You have to love this time of year. It's where every so-called expert with a keyboard goes on and on about how important it is to set resolutions. Are we to believe this is the only time of year it makes sense to think about our future? And are we to believe that if we don't have resolutions we are destined for a one-way ticket to Loserville?
Ask the first people you see today what their New Year's resolutions are for 2010. You'll hear a lot of generic double-talk nonsense that makes the "I want world peace" speech by Miss Universe sound coherent. Why?
Everyone feels obligated to have resolutions. Can you imagine the look of disgust and superiority if you answered, "Actually, I don't have any New Year's resolutions"? Well, I don't have to imagine because that's exactly how I answer the question. The immediate reply, "What do you mean you don't have any New Year's resolutions?!" It's like I've stolen a box of Girl Scout Cookies.
Let's be honest. You don't like New Year's resolutions because you know you won't stick to them, but you feel moral/social pressure to have at least a few. Well, I'm telling you to stop feeling obligated! You don't have to have any if you don't want.
In fact, I think you'd be better off if you didn't have New Year's resolutions. Yes, I said it. You would be better off. Whenever your motivation is external (e.g., social obligation) and not internal (e.g., I really would like to improve...), the odds are stacked against you.
But what if you really want to make some positive changes in your life? Instead of coming up with a list of surface-level resolutions that sound good, let's dig deeper and come up with a handful of very personal and highly motivating things that will inspire you to take action.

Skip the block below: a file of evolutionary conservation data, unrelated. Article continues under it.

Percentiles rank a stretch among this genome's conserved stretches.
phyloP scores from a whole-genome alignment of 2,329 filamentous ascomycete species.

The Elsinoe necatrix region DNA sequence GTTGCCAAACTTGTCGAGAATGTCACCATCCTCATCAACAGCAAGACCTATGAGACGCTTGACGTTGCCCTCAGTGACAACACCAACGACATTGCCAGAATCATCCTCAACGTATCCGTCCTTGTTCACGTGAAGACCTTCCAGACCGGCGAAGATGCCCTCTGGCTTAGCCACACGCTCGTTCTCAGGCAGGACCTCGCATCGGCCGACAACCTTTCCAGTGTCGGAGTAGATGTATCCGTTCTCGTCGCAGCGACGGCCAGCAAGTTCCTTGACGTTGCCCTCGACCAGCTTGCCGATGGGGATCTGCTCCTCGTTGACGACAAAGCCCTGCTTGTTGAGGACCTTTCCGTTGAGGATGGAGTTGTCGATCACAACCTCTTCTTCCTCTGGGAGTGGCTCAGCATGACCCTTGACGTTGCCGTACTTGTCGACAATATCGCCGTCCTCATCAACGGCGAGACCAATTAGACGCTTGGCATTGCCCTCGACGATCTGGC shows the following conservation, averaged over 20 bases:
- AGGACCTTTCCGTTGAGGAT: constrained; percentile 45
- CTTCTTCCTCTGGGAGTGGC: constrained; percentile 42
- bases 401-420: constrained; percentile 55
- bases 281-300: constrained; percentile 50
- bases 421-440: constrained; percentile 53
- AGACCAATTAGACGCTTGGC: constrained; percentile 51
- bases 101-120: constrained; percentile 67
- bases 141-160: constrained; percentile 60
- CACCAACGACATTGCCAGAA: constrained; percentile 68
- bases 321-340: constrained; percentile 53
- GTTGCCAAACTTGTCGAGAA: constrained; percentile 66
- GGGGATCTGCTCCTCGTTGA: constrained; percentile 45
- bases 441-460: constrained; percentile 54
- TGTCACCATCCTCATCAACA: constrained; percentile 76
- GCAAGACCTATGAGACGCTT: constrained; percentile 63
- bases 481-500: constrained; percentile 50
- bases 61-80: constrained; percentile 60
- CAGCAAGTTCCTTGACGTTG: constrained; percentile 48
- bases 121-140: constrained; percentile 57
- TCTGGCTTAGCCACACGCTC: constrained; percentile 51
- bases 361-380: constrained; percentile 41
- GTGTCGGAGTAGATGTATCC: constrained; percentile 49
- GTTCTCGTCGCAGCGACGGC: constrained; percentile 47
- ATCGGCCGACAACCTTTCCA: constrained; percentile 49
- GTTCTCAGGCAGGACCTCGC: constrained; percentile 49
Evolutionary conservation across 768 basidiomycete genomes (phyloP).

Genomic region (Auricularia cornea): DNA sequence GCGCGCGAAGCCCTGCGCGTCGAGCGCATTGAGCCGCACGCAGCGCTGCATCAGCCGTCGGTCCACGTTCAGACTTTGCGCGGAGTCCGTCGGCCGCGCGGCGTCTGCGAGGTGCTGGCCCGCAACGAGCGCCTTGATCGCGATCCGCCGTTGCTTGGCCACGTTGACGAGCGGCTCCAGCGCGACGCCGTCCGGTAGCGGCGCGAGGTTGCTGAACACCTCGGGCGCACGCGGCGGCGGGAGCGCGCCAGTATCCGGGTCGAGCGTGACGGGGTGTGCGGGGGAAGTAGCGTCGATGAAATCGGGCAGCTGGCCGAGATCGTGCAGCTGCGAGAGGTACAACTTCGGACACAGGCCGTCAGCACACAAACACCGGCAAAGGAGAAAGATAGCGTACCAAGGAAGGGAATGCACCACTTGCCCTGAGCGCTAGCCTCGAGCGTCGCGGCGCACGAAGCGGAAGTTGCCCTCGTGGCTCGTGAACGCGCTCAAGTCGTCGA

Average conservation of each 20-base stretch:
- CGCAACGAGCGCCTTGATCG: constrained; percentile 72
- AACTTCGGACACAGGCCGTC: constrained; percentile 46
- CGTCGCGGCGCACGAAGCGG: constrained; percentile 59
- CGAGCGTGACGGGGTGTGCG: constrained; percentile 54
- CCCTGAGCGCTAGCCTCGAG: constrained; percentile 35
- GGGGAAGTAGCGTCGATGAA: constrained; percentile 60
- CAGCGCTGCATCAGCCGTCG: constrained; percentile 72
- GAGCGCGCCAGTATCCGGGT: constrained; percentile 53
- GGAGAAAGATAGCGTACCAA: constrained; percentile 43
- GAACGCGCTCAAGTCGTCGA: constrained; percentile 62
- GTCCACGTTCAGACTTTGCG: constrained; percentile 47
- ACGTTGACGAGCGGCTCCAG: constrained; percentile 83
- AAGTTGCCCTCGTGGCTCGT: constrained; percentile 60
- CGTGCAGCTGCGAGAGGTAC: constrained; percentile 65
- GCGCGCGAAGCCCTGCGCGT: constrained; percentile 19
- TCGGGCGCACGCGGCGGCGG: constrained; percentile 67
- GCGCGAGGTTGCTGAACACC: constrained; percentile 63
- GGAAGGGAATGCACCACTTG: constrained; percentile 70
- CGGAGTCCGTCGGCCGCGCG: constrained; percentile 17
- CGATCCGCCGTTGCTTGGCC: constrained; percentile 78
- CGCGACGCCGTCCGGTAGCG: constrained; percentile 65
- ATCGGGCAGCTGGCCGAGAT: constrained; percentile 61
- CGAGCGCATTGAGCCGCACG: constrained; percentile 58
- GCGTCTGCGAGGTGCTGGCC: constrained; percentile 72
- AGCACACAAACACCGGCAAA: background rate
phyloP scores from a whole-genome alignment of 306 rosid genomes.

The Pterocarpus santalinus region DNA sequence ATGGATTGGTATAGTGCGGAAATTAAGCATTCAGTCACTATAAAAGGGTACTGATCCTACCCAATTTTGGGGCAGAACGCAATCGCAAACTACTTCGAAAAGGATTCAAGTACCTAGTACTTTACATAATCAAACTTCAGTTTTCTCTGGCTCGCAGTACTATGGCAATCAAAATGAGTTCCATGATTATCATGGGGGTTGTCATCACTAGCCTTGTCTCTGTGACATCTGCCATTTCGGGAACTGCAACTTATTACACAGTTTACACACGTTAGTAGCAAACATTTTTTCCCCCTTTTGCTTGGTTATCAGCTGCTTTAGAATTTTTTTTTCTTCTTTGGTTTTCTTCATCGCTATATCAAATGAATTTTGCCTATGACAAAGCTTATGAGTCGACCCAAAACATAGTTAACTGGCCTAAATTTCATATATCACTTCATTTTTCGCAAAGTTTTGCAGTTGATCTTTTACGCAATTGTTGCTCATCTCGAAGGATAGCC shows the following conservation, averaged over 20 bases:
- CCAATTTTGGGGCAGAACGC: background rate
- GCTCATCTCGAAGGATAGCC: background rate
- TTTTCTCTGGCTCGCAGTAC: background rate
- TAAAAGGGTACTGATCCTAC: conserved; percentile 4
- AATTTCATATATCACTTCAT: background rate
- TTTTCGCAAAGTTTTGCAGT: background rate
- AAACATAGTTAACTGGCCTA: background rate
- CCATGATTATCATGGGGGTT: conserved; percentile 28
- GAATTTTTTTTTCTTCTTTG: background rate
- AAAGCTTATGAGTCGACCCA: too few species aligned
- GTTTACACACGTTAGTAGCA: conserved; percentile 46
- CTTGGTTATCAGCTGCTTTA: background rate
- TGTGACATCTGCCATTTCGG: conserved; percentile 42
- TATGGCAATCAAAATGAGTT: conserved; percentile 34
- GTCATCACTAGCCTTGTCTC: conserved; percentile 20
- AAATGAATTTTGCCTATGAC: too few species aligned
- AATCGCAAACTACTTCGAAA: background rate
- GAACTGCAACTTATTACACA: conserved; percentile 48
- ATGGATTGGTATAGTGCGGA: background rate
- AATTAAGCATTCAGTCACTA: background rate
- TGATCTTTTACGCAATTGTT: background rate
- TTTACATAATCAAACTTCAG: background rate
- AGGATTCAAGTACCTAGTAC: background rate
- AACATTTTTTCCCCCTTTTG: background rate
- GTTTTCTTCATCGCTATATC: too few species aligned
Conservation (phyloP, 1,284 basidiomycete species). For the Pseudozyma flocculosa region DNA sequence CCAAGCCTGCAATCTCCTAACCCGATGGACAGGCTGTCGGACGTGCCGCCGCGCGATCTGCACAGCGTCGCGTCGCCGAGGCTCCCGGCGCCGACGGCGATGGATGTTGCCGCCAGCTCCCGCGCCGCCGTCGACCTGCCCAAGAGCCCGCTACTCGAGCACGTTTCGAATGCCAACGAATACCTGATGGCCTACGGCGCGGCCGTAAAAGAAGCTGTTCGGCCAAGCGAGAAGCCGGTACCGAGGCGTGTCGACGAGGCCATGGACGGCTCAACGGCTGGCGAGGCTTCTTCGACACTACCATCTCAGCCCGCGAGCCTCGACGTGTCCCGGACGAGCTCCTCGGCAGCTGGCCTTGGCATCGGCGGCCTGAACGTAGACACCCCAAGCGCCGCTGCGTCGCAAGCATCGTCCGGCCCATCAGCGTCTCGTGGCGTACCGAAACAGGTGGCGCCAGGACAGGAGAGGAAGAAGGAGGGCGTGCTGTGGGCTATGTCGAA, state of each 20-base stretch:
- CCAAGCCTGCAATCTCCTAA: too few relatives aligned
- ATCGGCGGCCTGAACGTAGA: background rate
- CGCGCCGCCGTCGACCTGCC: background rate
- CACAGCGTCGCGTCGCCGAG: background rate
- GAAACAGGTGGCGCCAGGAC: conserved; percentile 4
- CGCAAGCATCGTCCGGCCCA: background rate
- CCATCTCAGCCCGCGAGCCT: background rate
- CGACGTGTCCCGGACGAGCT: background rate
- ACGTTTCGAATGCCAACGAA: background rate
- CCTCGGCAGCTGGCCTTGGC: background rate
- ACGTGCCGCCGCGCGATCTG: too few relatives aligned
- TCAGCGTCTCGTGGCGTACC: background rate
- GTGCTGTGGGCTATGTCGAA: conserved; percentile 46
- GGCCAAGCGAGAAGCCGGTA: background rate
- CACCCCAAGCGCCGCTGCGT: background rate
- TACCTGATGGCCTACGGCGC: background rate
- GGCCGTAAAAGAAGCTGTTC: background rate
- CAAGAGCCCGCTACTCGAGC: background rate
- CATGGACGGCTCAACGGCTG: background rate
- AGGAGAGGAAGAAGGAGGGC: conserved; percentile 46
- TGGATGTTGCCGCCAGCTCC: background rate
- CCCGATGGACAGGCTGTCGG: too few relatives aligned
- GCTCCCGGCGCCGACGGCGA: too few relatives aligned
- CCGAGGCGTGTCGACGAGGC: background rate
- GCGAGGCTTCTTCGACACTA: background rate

How can you quickly determine your most important goals for 2010? Answer this question:
Imagine it is 365 days from today; What must have happened for you to fee wildly successful financially, professionally, personally, socially, physically, emotionally, and spiritually?
That's it! Answer that question honestly and you will have your road-map for 2010. You'll know precisely where you need to end up for you to feel thrilled with your progress.
New Year's resolutions are ephemeral because you won't be invested in the outcome. When setting resolutions are a "to-do" list item, it's no wonder most people give up (or forget) after a week.
Your answer to this question is powerful and motivating because it hits you at your core. It reminds me of that Seinfeld episode where Jerry and Elaine are trying to rent a car . . .
Paraphrasing Seinfeld, "Anyone can set goals, but it's achieving them that's the most important part." And, of course, that's true, but first focus on digging deep and getting a handful that really light your candle.
Next week we'll talk about how to take your answers to that question and do something very special with them.
Worried about waiting a week? Don't. 90% of the people giving you a hard time about not having New Year's resolutions will have forgotten them by next week while you're just digging in...
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